AU - Auerkari, Pertti

AU - Salonen, Jorma

AU - Holmström, Stefan

AU - Laaksonen, Leila

AU - McNiven, Ulla

AU - Lehtinen, Olli

AU - Mäkinen, Sari

AU - Väänänen, Ville

AU - Nikkarila, Reino

PY - 2010

Y1 - 2010

N2 - The high temperature sections of power and combined heat and power (CHP) boilers are designed for some de facto expected but finite life. Several significant damage mechanisms must be taken into account, particularly in superheaters and reheaters that are designed for creep but also suffer from thermal degradation, external erosion and corrosion, and internal steam oxidation that will gradually increase the metal temperature. As rising temperature tends to accelerate all damage mechanisms, major effects can be expected from the internal oxide growth. The feedback loop is taken into account in procedures to predict superheater life from known tube dimensions, time in operation, and other initial data. The oxide effect can be mitigated by internal cleaning, but in-service spallation of a relatively thick internal oxide can also become significant in old plants. Spallation can create problems but extends the tube life by keeping the wall cooler than with an adherent oxide. Examples are shown for boilers with more than 150 000 h of service.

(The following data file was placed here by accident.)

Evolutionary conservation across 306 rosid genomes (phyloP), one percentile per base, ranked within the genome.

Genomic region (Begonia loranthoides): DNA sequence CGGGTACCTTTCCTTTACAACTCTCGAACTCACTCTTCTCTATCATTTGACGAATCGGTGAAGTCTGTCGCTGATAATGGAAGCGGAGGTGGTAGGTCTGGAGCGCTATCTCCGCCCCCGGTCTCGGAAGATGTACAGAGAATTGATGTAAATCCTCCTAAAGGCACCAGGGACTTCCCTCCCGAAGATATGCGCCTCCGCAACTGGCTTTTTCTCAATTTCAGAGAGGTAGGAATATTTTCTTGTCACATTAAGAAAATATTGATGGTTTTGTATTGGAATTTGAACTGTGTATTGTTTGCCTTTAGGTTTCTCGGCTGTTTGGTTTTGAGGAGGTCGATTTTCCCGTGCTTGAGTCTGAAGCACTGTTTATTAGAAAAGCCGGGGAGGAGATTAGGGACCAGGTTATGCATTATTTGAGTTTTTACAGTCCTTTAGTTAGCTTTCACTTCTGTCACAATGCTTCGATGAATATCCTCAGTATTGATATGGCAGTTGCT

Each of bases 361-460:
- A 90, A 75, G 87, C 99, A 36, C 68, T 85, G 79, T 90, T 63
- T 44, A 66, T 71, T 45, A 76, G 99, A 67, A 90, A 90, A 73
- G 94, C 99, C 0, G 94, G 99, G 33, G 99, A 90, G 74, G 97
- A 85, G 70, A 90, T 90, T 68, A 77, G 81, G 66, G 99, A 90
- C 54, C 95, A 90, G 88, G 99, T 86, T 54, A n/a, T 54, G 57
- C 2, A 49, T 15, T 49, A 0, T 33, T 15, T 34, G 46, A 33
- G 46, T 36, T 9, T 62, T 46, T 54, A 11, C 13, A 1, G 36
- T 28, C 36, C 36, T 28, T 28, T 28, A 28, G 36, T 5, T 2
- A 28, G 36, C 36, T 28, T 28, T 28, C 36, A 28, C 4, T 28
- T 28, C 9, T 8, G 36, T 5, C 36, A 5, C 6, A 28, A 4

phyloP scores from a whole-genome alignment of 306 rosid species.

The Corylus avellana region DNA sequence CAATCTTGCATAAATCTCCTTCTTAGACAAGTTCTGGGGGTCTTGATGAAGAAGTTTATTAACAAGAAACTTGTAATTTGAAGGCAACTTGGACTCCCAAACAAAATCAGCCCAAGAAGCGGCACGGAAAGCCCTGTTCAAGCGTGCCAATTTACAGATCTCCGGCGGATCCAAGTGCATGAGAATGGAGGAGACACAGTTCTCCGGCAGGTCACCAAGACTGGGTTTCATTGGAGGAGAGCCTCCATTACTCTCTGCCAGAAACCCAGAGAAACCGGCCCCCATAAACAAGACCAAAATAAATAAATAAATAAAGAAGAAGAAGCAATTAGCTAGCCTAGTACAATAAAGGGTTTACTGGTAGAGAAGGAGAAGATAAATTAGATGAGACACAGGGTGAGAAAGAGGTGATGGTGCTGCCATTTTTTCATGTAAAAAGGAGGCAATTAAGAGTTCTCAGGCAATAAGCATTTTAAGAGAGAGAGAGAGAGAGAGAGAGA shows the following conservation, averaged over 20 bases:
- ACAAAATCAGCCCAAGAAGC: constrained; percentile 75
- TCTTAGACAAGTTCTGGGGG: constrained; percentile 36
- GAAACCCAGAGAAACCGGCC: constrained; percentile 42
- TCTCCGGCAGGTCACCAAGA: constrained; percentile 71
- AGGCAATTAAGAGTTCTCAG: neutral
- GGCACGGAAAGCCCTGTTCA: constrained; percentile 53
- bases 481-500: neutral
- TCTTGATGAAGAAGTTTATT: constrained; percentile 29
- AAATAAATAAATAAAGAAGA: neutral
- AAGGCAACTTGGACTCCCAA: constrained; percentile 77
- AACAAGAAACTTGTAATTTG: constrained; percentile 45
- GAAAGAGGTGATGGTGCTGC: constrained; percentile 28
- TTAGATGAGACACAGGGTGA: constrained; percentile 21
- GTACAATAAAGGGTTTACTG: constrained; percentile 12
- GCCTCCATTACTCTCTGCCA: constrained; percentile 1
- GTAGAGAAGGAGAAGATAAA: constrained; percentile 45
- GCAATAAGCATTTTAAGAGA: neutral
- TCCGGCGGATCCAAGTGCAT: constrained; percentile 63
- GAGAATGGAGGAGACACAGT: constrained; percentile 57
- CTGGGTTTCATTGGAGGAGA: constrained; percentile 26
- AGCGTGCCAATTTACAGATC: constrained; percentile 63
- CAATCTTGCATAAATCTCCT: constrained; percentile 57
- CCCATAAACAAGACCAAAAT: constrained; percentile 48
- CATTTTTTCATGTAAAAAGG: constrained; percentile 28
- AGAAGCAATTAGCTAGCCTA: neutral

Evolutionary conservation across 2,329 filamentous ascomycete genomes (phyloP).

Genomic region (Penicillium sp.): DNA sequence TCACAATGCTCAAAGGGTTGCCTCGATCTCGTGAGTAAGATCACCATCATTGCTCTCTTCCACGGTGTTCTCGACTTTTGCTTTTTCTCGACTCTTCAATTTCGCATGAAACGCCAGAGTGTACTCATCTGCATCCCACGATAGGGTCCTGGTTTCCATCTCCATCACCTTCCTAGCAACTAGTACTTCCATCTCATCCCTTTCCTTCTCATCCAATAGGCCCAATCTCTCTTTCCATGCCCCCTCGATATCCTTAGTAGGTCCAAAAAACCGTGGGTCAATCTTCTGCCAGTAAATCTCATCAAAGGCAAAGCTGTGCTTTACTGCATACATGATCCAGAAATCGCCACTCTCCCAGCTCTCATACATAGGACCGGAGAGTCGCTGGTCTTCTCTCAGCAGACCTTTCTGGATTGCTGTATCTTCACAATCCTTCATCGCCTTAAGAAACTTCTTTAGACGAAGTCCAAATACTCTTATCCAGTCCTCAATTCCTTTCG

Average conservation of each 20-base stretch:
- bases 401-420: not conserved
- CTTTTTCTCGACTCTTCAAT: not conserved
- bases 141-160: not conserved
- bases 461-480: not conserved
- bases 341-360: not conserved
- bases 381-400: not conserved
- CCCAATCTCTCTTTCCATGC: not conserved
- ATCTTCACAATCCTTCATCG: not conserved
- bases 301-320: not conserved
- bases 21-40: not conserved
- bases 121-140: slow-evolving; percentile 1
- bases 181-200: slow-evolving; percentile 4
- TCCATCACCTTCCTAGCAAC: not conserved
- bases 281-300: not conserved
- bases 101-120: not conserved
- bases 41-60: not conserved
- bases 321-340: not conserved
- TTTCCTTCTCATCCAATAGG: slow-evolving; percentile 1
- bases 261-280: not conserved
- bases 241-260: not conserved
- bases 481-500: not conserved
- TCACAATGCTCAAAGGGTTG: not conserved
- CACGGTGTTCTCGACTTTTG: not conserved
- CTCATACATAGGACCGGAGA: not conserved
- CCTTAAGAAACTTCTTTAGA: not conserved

AB - The high temperature sections of power and combined heat and power (CHP) boilers are designed for some de facto expected but finite life. Several significant damage mechanisms must be taken into account, particularly in superheaters and reheaters that are designed for creep but also suffer from thermal degradation, external erosion and corrosion, and internal steam oxidation that will gradually increase the metal temperature. As rising temperature tends to accelerate all damage mechanisms, major effects can be expected from the internal oxide growth. The feedback loop is taken into account in procedures to predict superheater life from known tube dimensions, time in operation, and other initial data. The oxide effect can be mitigated by internal cleaning, but in-service spallation of a relatively thick internal oxide can also become significant in old plants. Spallation can create problems but extends the tube life by keeping the wall cooler than with an adherent oxide. Examples are shown for boilers with more than 150 000 h of service.

M3 - Conference article in proceedings

SN - 978-951-38-7593-2

VL - 2

T3 - VTT Symposium

SP - 78

EP - 89

BT - Baltica VIII

PB - VTT Technical Research Centre of Finland

CY - Espoo

ER -

Auerkari P, Salonen J, Holmström S, Laaksonen L, McNiven U, Lehtinen O et al. Life assessment for vintage boilers. In Baltica VIII: Life Management and Maintenance for Power Plants. Vol. 2. Espoo: VTT Technical Research Centre of Finland. 2010. p. 78-89. (VTT Symposium; No. 265).